The Newcastle Board of Selectmen and members of the Newcastle Planning Board defended the town’s proposed Core Zoning Code during a remote public hearing Monday, Oct. 19.
The town will have a special referendum to consider the Core Zoning Code and a new roads, driveways, and entrances ordinance on Election Day, Nov. 3.
The question before voters would also repeal and replace eight separate “core modules” now part of the current land use ordinance in order to make them stand-alone ordinances.
An explanation at the bottom of the warrant for the referendum explains that “there are no revisions to the language in these eight documents, they simply carry over and remain in effect.”
The modules concern archaeological sites, erosion and sediment control, floodplain management, mobile home parks, seasonal conversion, shoreland, stormwater management, and towers.
The selectmen reviewed two letters from concerned residents and addressed the questions in the letters. No members of the public attended the public hearing, held via Zoom.
The first letter was from Seth Stewart, of Glidden Street, who asked for an executive summary and a cost-benefit analysis of the changes, among other things.
Stewart’s primary concern was the elimination of the design review committee. Selectman Tor Glendinning, an architect who chaired the committee for seven years, explained.
He said that in the current land use ordinance, the design review district is broad. In the core code, historic districts are more specific, down to the parcel, on Glidden Street and in the villages of Damariscotta Mills and Sheepscot, where there are predominantly historic buildings.
Glendinning said the design review committee burdens projects with a subjective review by members who are not necessarily qualified in historic preservation.
“There’s not a lot of language in the design review ordinance to really give teeth to a pointed review,” Glendinning said.
Stewart, in the letter, asked why the code needs to be passed now.
Ben Frey, chair of the planning board, said the new code would facilitate growth of the town’s tax base. He said the town would not see any immediate fiscal benefit from enacting the new code, but will continue to see negative effects if the current land use ordinance remains in place.
“If you look into the past at where we’ve been and extrapolate from where we’ve been to where we’re going, if we don’t change something, the outlook isn’t great financially for the town, for taxes,” Frey said.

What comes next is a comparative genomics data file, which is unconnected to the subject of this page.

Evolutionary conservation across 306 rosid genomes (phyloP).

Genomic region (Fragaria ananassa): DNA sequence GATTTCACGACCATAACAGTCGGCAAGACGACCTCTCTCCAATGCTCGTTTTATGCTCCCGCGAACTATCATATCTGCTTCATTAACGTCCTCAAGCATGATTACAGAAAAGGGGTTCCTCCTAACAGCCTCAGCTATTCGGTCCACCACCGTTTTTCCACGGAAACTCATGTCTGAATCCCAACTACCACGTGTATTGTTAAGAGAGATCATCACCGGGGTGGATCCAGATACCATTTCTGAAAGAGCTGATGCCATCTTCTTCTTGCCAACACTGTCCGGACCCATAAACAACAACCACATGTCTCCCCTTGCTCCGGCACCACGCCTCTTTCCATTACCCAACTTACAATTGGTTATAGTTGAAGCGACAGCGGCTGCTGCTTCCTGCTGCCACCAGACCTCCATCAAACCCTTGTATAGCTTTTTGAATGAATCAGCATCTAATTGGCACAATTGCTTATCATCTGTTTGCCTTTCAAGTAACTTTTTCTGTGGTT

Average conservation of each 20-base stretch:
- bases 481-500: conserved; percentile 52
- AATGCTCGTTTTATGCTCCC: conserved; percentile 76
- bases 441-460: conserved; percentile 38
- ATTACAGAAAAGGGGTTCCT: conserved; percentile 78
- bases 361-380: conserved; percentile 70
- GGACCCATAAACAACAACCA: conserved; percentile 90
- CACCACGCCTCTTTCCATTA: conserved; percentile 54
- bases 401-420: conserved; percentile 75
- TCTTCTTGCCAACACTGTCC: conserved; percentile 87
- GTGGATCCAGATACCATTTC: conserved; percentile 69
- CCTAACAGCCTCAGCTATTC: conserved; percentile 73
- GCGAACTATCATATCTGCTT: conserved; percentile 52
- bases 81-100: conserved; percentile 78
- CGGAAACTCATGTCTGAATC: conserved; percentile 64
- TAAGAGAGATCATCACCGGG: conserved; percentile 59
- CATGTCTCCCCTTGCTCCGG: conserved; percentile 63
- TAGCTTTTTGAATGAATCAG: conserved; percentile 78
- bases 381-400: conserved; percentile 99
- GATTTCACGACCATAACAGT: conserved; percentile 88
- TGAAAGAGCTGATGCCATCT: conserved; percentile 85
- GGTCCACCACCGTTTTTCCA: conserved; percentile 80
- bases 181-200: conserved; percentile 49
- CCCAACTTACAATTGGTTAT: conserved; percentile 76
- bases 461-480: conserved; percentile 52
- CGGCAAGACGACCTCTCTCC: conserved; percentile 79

Selectman Rob Nelson said one of the benefits of the core code is how easy it will be to amend. He cited the possibility of a committee forming to draft a historic preservation ordinance if the core code passes.
Nelson said the process of developing the code started in 2014 and involved numerous public meetings throughout the town that led to the adoption of a comprehensive plan in 2018 by a nearly 2-to-1 margin.
“That comprehensive plan was developed in the largest planning effort in the history of Newcastle,” Nelson said.
The plan establishes a vision for the future of the town through five “big ideas,” or guiding principles. The ideas are: utilizing Main Street, being a lifelong community, celebrating local heritage, preserving rural character, and increasing innovation, entrepreneurship, and business.
Later in 2018, voters rejected a character code intended to replace the current land use ordinance, leaving the town with a land use ordinance — first drafted 48 years ago, in 1972 — that does not comply with the comprehensive plan.
The intent of the proposed Core Zoning Code is to create a regulatory framework for new building and development that will line up with the goals in the comprehensive plan.
The selectmen appointed a seven-member committee in June 2019 to draft a Core Zoning Code that addressed concerns about the character code but still lined regulations up with the philosophy of the comprehensive plan. Since then, the committee has been working to draft and revise the Core Zoning Code and the new roads, driveways, and entrances ordinance.
Brian Foote, chair of the board of selectmen, said a cost-benefit analysis in terms of a dollar amount would be hard to quantify.
“In my opinion, the new code would allow us to expand Newcastle more, allow more businesses into basically the entire town,” Foote said.
The second letter was from Nicholas Barth, of Lynch Road, who questioned standards regarding conservation of natural resources in the mobile home parks ordinance.
Foote said neither the mobile home parks ordinance nor the seven other stand-alone ordinances would change at all.
“I would think if he’s got suggestions to it, that would be something we’d attack in the next couple years,” Foote said.
Nelson said the planning board will be charged with reviewing the ordinances once or twice each year if the core code passes, to propose fixes or additions.
Town Manager Jon Duke said the town needs something to replace the current land use ordinance because it is difficult to interpret and enforce.
“That 274-page document has a lot of inconsistencies and a lot of issues that make it difficult for the town to defend and enforce its ordinance,” Duke said.
Selectman Wanda Wilcox said the reduction of setbacks in rural areas will allow residents to expand and build while maintaining open fields and rural character.
“We asked people back at the beginning of this, ‘What makes rural rural?’ and they said, ‘We don’t know, but we know it when we see it.’ And I think part of what makes rural rural is the fields that we have out here,” Wilcox said.